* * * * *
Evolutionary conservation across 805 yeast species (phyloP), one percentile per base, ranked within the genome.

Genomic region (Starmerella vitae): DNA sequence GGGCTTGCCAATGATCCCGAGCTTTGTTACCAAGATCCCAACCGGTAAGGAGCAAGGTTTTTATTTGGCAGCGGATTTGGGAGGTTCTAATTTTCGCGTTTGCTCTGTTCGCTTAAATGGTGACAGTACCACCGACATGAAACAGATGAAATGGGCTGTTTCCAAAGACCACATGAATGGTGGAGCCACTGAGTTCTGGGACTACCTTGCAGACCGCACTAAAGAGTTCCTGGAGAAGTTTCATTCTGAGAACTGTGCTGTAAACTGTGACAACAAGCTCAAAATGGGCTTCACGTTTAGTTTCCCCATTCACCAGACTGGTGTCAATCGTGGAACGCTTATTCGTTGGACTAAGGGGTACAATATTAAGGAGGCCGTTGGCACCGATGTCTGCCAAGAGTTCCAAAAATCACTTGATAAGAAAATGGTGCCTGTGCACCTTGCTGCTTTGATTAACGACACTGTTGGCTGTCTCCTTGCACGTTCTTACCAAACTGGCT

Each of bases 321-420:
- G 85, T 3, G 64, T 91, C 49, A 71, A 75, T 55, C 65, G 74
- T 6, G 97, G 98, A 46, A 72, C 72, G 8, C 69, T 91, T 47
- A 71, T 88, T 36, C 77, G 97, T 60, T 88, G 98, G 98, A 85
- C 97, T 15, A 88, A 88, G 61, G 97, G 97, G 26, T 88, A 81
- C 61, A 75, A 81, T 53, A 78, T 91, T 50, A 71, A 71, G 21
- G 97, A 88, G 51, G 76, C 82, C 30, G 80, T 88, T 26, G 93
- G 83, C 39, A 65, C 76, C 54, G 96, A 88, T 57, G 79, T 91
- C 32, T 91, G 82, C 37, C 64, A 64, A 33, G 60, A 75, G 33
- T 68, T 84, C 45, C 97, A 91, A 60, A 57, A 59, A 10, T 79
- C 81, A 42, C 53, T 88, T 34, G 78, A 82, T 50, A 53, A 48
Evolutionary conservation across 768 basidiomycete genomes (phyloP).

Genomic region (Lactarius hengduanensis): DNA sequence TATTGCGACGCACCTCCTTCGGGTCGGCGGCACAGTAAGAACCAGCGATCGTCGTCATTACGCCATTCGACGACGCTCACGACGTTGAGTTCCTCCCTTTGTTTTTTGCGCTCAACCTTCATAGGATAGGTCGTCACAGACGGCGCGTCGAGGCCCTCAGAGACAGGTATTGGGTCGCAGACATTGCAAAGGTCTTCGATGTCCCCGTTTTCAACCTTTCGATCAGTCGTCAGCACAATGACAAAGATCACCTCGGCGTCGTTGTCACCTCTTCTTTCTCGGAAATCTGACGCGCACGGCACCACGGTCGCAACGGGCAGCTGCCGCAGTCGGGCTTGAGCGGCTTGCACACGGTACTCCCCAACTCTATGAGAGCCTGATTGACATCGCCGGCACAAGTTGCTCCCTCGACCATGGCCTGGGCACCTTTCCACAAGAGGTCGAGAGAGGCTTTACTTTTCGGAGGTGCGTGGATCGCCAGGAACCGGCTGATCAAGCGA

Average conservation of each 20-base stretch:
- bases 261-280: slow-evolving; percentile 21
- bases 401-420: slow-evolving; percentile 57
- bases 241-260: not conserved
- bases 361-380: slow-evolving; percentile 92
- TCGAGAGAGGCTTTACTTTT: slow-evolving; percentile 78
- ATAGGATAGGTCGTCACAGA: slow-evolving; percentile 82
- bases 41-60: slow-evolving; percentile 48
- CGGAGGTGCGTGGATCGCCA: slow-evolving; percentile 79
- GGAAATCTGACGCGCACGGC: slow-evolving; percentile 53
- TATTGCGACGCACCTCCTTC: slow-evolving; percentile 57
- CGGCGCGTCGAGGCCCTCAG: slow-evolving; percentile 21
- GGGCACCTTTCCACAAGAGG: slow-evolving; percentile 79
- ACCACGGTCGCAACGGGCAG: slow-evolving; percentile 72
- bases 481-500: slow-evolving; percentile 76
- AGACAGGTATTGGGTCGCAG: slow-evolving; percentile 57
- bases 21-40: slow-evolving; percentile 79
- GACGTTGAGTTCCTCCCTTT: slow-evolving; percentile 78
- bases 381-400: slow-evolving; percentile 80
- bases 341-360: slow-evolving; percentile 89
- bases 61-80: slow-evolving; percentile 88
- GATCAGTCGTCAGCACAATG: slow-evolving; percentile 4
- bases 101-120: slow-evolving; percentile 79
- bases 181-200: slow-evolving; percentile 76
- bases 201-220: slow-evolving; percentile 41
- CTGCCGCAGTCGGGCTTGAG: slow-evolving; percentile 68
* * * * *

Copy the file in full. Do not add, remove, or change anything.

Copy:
Evolutionary conservation across 805 yeast species (phyloP), one percentile per base, ranked within the genome.

Genomic region (Starmerella vitae): DNA sequence GGGCTTGCCAATGATCCCGAGCTTTGTTACCAAGATCCCAACCGGTAAGGAGCAAGGTTTTTATTTGGCAGCGGATTTGGGAGGTTCTAATTTTCGCGTTTGCTCTGTTCGCTTAAATGGTGACAGTACCACCGACATGAAACAGATGAAATGGGCTGTTTCCAAAGACCACATGAATGGTGGAGCCACTGAGTTCTGGGACTACCTTGCAGACCGCACTAAAGAGTTCCTGGAGAAGTTTCATTCTGAGAACTGTGCTGTAAACTGTGACAACAAGCTCAAAATGGGCTTCACGTTTAGTTTCCCCATTCACCAGACTGGTGTCAATCGTGGAACGCTTATTCGTTGGACTAAGGGGTACAATATTAAGGAGGCCGTTGGCACCGATGTCTGCCAAGAGTTCCAAAAATCACTTGATAAGAAAATGGTGCCTGTGCACCTTGCTGCTTTGATTAACGACACTGTTGGCTGTCTCCTTGCACGTTCTTACCAAACTGGCT

Each of bases 321-420:
- G 85, T 3, G 64, T 91, C 49, A 71, A 75, T 55, C 65, G 74
- T 6, G 97, G 98, A 46, A 72, C 72, G 8, C 69, T 91, T 47
- A 71, T 88, T 36, C 77, G 97, T 60, T 88, G 98, G 98, A 85
- C 97, T 15, A 88, A 88, G 61, G 97, G 97, G 26, T 88, A 81
- C 61, A 75, A 81, T 53, A 78, T 91, T 50, A 71, A 71, G 21
- G 97, A 88, G 51, G 76, C 82, C 30, G 80, T 88, T 26, G 93
- G 83, C 39, A 65, C 76, C 54, G 96, A 88, T 57, G 79, T 91
- C 32, T 91, G 82, C 37, C 64, A 64, A 33, G 60, A 75, G 33
- T 68, T 84, C 45, C 97, A 91, A 60, A 57, A 59, A 10, T 79
- C 81, A 42, C 53, T 88, T 34, G 78, A 82, T 50, A 53, A 48
Evolutionary conservation across 768 basidiomycete genomes (phyloP).

Genomic region (Lactarius hengduanensis): DNA sequence TATTGCGACGCACCTCCTTCGGGTCGGCGGCACAGTAAGAACCAGCGATCGTCGTCATTACGCCATTCGACGACGCTCACGACGTTGAGTTCCTCCCTTTGTTTTTTGCGCTCAACCTTCATAGGATAGGTCGTCACAGACGGCGCGTCGAGGCCCTCAGAGACAGGTATTGGGTCGCAGACATTGCAAAGGTCTTCGATGTCCCCGTTTTCAACCTTTCGATCAGTCGTCAGCACAATGACAAAGATCACCTCGGCGTCGTTGTCACCTCTTCTTTCTCGGAAATCTGACGCGCACGGCACCACGGTCGCAACGGGCAGCTGCCGCAGTCGGGCTTGAGCGGCTTGCACACGGTACTCCCCAACTCTATGAGAGCCTGATTGACATCGCCGGCACAAGTTGCTCCCTCGACCATGGCCTGGGCACCTTTCCACAAGAGGTCGAGAGAGGCTTTACTTTTCGGAGGTGCGTGGATCGCCAGGAACCGGCTGATCAAGCGA

Average conservation of each 20-base stretch:
- bases 261-280: slow-evolving; percentile 21
- bases 401-420: slow-evolving; percentile 57
- bases 241-260: not conserved
- bases 361-380: slow-evolving; percentile 92
- TCGAGAGAGGCTTTACTTTT: slow-evolving; percentile 78
- ATAGGATAGGTCGTCACAGA: slow-evolving; percentile 82
- bases 41-60: slow-evolving; percentile 48
- CGGAGGTGCGTGGATCGCCA: slow-evolving; percentile 79
- GGAAATCTGACGCGCACGGC: slow-evolving; percentile 53
- TATTGCGACGCACCTCCTTC: slow-evolving; percentile 57
- CGGCGCGTCGAGGCCCTCAG: slow-evolving; percentile 21
- GGGCACCTTTCCACAAGAGG: slow-evolving; percentile 79
- ACCACGGTCGCAACGGGCAG: slow-evolving; percentile 72
- bases 481-500: slow-evolving; percentile 76
- AGACAGGTATTGGGTCGCAG: slow-evolving; percentile 57
- bases 21-40: slow-evolving; percentile 79
- GACGTTGAGTTCCTCCCTTT: slow-evolving; percentile 78
- bases 381-400: slow-evolving; percentile 80
- bases 341-360: slow-evolving; percentile 89
- bases 61-80: slow-evolving; percentile 88
- GATCAGTCGTCAGCACAATG: slow-evolving; percentile 4
- bases 101-120: slow-evolving; percentile 79
- bases 181-200: slow-evolving; percentile 76
- bases 201-220: slow-evolving; percentile 41
- CTGCCGCAGTCGGGCTTGAG: slow-evolving; percentile 68